Balancing the modern cars through high speed sweepers is a lot of fun. Turn off the driving assistance and you can quickly get a good feel for where the adhesion limits are under acceleration and braking.

Tyre and brake temperatures now theoretically play a greater role in car performance over a single lap. So just as the real drivers often have to run cool down laps in qualifying, you might find that running two consecutive hot-laps will not be an option at times.

F1 2018 screenshot
Hate the Halo?
F1 2018 screenshot
Switch it off, then!

The big new on-track feature this season is that the player now has full control over ERS deployment. Using a one-to-five scale, you can now strategise how much you want to ask of your ERS at any given moment on circuit.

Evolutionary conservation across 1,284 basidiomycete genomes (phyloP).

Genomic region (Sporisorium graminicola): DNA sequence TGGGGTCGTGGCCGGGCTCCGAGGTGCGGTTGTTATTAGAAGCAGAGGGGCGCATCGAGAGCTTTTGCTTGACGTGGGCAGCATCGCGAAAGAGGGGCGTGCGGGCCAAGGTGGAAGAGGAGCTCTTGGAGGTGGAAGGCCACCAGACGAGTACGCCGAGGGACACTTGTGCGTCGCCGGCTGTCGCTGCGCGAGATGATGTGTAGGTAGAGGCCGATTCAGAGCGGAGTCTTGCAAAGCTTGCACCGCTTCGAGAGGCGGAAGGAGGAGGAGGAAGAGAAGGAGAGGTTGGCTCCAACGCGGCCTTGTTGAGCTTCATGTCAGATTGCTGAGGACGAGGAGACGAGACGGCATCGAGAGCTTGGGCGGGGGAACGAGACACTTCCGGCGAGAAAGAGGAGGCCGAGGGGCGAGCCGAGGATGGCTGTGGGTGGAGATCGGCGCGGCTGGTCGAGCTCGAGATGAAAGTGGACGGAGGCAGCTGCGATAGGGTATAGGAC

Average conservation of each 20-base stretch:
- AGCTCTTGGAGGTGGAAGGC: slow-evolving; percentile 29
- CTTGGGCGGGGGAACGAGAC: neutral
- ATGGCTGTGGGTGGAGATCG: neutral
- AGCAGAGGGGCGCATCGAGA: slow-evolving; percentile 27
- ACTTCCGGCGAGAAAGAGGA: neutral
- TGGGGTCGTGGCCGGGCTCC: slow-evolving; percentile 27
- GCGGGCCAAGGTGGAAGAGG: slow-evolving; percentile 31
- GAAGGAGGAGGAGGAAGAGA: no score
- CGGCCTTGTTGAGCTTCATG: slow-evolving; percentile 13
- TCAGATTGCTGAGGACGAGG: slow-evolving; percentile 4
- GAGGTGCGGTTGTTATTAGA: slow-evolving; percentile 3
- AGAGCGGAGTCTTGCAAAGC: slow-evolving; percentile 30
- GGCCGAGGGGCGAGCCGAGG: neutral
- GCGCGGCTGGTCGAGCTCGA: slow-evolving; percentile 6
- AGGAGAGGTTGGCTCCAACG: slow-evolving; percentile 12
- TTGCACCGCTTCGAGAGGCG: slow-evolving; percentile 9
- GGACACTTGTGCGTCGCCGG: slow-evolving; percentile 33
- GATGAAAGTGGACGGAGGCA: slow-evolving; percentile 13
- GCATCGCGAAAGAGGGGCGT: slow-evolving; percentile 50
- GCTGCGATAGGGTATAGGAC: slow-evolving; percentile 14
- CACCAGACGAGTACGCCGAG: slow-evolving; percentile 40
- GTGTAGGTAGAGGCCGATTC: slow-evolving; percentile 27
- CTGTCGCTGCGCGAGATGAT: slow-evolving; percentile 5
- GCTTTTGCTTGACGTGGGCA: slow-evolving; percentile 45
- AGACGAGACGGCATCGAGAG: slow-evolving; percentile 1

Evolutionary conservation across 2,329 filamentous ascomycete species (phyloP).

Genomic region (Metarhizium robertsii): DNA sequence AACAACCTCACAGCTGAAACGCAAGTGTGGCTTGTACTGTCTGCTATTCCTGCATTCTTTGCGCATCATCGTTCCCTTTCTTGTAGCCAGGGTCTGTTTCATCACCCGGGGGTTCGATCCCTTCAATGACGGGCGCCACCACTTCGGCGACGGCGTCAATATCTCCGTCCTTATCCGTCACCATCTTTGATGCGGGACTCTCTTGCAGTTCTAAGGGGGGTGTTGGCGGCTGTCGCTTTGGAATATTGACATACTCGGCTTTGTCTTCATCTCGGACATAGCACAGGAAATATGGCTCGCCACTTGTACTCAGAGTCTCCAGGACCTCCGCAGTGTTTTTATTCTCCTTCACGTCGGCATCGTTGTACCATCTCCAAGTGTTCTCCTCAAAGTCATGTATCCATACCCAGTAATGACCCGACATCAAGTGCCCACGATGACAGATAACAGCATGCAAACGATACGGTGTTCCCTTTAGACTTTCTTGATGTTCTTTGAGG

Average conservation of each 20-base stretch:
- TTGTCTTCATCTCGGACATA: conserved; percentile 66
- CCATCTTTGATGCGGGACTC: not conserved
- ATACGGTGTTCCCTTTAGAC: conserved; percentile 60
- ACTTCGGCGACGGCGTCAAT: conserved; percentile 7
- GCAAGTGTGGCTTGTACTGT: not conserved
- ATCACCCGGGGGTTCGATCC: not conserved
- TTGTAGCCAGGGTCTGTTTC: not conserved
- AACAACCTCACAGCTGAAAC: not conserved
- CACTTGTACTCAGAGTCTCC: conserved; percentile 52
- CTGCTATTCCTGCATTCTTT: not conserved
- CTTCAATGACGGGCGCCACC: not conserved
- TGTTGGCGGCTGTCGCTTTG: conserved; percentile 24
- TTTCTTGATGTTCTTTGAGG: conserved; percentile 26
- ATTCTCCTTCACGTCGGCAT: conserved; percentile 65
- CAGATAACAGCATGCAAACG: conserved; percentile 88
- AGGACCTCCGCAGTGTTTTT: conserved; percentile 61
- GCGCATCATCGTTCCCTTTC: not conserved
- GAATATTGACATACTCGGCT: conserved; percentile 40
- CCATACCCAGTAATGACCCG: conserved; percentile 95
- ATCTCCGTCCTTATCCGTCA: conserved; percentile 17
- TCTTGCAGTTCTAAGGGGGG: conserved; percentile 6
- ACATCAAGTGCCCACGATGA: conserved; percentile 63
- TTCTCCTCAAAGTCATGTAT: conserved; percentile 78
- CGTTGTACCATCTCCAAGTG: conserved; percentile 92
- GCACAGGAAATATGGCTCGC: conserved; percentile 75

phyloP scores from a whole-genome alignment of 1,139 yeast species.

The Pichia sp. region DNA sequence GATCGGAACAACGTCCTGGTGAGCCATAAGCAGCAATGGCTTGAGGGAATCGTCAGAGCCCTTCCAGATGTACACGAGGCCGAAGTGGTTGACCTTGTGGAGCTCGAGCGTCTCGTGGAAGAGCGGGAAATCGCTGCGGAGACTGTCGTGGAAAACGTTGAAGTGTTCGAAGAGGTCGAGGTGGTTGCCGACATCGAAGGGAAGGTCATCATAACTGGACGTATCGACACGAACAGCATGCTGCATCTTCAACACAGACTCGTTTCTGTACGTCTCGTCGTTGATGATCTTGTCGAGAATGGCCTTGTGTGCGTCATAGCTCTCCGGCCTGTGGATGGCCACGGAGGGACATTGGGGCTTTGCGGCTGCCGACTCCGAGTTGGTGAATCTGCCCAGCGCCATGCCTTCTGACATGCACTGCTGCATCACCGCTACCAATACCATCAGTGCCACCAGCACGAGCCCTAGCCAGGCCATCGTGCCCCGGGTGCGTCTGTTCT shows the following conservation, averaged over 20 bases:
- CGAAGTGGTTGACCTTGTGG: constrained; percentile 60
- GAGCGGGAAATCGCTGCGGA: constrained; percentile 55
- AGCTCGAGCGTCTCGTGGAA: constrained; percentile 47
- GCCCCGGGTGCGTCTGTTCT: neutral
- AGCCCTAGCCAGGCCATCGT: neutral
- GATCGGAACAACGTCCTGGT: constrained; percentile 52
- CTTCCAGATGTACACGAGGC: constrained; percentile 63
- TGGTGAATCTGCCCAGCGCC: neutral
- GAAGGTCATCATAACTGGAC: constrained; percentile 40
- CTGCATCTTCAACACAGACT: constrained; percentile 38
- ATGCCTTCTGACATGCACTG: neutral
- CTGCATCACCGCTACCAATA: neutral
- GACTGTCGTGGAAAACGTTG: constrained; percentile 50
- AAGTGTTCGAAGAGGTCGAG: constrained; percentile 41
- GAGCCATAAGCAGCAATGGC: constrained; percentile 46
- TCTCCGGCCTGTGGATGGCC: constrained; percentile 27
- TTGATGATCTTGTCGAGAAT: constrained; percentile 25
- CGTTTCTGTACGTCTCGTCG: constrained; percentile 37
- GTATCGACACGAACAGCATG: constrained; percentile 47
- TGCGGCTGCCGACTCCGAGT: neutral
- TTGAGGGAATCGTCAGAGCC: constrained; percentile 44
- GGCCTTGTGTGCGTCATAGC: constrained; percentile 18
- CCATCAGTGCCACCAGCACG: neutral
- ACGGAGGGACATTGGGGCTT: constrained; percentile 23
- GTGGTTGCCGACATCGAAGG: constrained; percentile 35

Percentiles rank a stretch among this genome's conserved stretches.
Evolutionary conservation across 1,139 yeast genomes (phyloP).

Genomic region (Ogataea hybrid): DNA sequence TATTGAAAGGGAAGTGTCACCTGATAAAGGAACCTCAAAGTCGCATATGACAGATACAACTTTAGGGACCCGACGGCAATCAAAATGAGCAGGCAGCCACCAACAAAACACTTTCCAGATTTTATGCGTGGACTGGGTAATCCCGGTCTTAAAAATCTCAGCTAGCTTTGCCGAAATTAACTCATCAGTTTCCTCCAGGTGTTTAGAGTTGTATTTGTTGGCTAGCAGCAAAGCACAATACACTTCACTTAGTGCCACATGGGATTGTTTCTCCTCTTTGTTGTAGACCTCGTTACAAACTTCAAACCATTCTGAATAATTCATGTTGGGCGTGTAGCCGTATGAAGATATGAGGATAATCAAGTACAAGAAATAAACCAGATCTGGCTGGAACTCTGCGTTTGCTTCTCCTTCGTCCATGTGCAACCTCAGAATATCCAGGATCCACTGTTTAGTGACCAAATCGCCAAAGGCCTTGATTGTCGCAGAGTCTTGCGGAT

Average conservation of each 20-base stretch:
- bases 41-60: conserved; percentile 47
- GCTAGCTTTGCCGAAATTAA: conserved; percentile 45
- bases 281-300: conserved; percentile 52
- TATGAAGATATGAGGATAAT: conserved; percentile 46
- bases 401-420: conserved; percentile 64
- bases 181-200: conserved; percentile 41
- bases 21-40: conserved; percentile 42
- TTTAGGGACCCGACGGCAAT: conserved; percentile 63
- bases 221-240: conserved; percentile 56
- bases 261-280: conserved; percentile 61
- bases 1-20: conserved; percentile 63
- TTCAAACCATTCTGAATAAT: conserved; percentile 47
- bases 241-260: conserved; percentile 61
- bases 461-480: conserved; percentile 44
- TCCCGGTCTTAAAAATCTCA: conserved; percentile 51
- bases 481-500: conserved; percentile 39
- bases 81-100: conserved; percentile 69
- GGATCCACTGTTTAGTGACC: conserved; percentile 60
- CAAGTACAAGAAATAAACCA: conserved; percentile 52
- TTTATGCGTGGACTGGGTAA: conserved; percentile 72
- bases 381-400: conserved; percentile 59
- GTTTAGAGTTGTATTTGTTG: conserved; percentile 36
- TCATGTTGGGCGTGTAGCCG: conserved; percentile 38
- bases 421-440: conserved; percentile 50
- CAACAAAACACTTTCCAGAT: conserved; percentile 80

Quicker than a rival in the final sector? Save your hybrid energy up over the first half of the lap and then whack it up to ‘overtake’ mode for a better run into that crucial final overtaking opportunity. Need to fend off a faster car? Deploying your energy wisely can help you frustrate your opponent.

If it sounds like too much to manage, you can set your deployment to ‘auto’ and not worry about it. But just as in real life, your engineer will regularly prompt you to adjust into a more suitable setting should your battery become overcharged or if you could do with a little more harvesting.

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Making headlines?

F1 2018 screenshot
As usual the full field is present
Since its return in 2016, the career mode has proven to be the most immersive and rewarding aspect of Codemasters’ series and this year’s mode is deeper and more enjoyable than ever.

Series veterans will be familiar with how the career mode works as it operates in much the same way as in 2017. Choose a team, choose a team mate, set all the race options to your heart’s content and settle in for a long season of practice programmes, position targets and car development.